Keep Athens-Limestone Beautiful, in Athens, Ala., is building hugelkultur gardens, which start with a hole a foot or two deep and then get filled with tree trunks, logs and branches. Once the holes were dug, KALB volunteers filled them up with leaf mulch provided by the City of Athens from its fall leaf pickup, and horse and cow manure from grass-fed animals. The garden beds will then be covered with topsoil, creating the raised garden bed. The raised bed will be left to settle over the winter and planting will begin on the mounds in the spring. The tree trunks and limbs become spongy as they begin to decompose and absorb rain water, which are fed back to the plants. All of the organic material works together to create an environment conducive to the growth of organisms important to creating great soil.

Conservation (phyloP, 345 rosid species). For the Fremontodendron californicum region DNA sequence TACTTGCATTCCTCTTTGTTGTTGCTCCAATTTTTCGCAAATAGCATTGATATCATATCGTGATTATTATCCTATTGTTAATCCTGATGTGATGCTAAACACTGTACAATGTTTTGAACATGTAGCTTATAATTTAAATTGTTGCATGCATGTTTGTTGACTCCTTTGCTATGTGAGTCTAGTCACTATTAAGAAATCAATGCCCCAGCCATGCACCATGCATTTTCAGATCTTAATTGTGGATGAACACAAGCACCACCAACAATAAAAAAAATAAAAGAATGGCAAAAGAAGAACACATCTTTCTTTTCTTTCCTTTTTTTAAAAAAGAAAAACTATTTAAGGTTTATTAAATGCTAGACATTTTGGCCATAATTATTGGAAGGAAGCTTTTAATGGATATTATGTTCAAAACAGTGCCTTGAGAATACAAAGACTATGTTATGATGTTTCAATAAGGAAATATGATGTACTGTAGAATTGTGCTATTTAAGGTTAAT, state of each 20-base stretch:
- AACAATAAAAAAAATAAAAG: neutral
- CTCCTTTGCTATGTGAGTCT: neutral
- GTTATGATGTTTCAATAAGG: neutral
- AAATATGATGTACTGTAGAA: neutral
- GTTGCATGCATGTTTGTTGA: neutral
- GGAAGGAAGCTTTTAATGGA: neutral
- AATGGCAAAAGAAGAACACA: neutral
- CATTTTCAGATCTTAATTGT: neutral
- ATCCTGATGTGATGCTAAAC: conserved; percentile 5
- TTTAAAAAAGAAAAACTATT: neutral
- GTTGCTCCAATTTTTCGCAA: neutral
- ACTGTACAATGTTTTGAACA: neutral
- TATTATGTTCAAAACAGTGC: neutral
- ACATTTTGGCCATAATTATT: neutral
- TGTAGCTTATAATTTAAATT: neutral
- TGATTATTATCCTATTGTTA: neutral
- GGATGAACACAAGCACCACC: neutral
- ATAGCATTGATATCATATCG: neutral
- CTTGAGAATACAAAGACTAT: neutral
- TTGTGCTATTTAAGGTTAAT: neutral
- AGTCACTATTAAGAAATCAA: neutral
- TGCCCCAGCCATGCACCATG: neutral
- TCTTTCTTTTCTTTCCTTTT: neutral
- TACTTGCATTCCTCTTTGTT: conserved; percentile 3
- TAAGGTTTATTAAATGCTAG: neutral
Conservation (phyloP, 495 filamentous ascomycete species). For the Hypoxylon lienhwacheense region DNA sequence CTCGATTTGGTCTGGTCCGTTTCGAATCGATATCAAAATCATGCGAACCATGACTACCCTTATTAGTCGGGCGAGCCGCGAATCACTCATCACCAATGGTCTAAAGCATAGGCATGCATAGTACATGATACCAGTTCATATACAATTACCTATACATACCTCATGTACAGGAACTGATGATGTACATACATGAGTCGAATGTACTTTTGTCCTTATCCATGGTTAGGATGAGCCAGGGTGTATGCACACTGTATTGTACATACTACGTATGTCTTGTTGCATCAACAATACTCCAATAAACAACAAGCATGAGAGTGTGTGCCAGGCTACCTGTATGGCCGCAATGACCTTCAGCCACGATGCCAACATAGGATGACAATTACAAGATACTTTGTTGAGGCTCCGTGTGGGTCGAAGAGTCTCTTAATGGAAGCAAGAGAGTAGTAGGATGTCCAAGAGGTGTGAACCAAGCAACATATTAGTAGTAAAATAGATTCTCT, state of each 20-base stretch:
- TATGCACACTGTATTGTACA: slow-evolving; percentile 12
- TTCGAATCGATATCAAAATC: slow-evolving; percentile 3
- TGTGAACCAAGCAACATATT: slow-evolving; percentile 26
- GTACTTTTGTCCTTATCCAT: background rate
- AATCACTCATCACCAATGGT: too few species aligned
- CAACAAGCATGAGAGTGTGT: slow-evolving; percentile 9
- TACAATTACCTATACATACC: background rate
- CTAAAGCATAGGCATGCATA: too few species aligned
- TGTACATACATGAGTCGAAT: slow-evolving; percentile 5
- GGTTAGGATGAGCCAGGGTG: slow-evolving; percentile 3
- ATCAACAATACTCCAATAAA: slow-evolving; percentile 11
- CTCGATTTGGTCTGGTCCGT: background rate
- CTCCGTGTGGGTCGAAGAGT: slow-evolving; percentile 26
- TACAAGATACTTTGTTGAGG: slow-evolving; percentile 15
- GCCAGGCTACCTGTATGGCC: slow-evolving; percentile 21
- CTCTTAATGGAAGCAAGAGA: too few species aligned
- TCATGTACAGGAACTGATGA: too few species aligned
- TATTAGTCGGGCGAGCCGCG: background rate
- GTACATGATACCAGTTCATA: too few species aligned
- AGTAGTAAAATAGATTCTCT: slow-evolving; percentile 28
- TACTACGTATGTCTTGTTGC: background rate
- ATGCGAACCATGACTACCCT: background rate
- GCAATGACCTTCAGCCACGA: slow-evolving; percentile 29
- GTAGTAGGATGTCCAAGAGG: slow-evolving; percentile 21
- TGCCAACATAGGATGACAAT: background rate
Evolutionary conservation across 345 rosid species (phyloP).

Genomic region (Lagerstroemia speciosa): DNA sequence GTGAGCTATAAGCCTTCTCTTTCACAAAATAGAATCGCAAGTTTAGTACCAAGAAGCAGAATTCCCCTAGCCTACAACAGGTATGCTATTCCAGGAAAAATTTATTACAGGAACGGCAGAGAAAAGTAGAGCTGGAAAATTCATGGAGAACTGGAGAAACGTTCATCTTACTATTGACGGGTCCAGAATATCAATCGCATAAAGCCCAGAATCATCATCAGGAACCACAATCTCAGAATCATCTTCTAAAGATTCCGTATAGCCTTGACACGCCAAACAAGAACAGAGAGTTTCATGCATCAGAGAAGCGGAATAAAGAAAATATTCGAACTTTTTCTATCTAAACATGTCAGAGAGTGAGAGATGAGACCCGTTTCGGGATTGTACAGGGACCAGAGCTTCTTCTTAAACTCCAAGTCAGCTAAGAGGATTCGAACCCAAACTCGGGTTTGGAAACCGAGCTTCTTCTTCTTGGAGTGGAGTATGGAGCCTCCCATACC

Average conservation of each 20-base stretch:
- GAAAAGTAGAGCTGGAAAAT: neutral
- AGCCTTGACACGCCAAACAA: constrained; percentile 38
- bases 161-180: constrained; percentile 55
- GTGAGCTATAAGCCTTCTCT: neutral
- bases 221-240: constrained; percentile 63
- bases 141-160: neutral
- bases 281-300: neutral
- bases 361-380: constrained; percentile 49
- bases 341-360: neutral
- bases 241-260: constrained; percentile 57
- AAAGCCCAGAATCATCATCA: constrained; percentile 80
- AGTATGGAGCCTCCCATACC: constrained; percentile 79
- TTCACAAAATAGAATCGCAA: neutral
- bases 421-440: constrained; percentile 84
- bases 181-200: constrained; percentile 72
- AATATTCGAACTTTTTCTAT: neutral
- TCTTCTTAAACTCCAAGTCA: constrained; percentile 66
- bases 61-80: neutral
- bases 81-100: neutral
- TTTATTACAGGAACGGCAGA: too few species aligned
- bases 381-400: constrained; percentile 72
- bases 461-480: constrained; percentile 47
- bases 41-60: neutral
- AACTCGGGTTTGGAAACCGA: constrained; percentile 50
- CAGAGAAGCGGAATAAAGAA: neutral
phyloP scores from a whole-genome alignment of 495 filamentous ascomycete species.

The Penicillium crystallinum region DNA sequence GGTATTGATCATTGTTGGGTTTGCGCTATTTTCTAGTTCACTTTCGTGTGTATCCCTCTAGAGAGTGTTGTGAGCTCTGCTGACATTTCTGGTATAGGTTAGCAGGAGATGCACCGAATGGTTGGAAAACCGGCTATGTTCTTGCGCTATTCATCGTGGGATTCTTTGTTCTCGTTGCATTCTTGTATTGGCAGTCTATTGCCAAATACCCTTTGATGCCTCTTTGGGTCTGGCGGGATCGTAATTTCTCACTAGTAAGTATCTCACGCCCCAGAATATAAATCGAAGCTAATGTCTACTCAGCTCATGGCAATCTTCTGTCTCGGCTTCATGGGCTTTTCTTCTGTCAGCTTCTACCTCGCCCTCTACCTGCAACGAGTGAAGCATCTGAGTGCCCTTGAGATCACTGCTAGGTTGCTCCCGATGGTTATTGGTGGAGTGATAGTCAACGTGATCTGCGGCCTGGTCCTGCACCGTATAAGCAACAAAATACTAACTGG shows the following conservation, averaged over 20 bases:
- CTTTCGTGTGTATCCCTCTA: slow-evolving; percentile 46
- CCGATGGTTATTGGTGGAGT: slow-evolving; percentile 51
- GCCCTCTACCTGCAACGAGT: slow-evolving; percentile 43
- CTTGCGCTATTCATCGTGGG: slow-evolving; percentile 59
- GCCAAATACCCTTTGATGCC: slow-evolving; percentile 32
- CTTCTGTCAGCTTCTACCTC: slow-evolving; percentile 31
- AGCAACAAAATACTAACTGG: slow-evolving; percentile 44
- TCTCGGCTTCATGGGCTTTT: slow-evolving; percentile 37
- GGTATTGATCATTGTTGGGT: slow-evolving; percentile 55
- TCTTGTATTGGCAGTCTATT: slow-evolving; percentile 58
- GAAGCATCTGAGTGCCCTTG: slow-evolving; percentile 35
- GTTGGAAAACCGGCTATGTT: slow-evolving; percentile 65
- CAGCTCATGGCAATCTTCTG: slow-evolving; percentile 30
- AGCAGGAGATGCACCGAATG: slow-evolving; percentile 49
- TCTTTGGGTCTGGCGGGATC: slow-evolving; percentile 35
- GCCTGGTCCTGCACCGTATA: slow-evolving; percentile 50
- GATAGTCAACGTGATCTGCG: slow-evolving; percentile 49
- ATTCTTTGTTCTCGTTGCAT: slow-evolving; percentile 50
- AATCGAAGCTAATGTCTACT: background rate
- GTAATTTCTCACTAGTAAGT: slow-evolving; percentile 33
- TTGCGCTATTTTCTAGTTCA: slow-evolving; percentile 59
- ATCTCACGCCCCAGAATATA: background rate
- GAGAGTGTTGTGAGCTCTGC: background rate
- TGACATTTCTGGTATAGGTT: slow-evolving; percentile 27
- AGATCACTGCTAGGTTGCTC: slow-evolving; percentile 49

“This type of gardening was unknown to me until some of our garden committee members who run a completely organic farm shared it with us,” said Lynne Hart, executive coordinator of KALB. “We looked it up — there is tons of information and videos online — and decided this would be a great way to create a portion of our new community garden using natural materials that are available at no cost. And, it mimics what happens right in Mother Nature’s forests! How much better can it get?”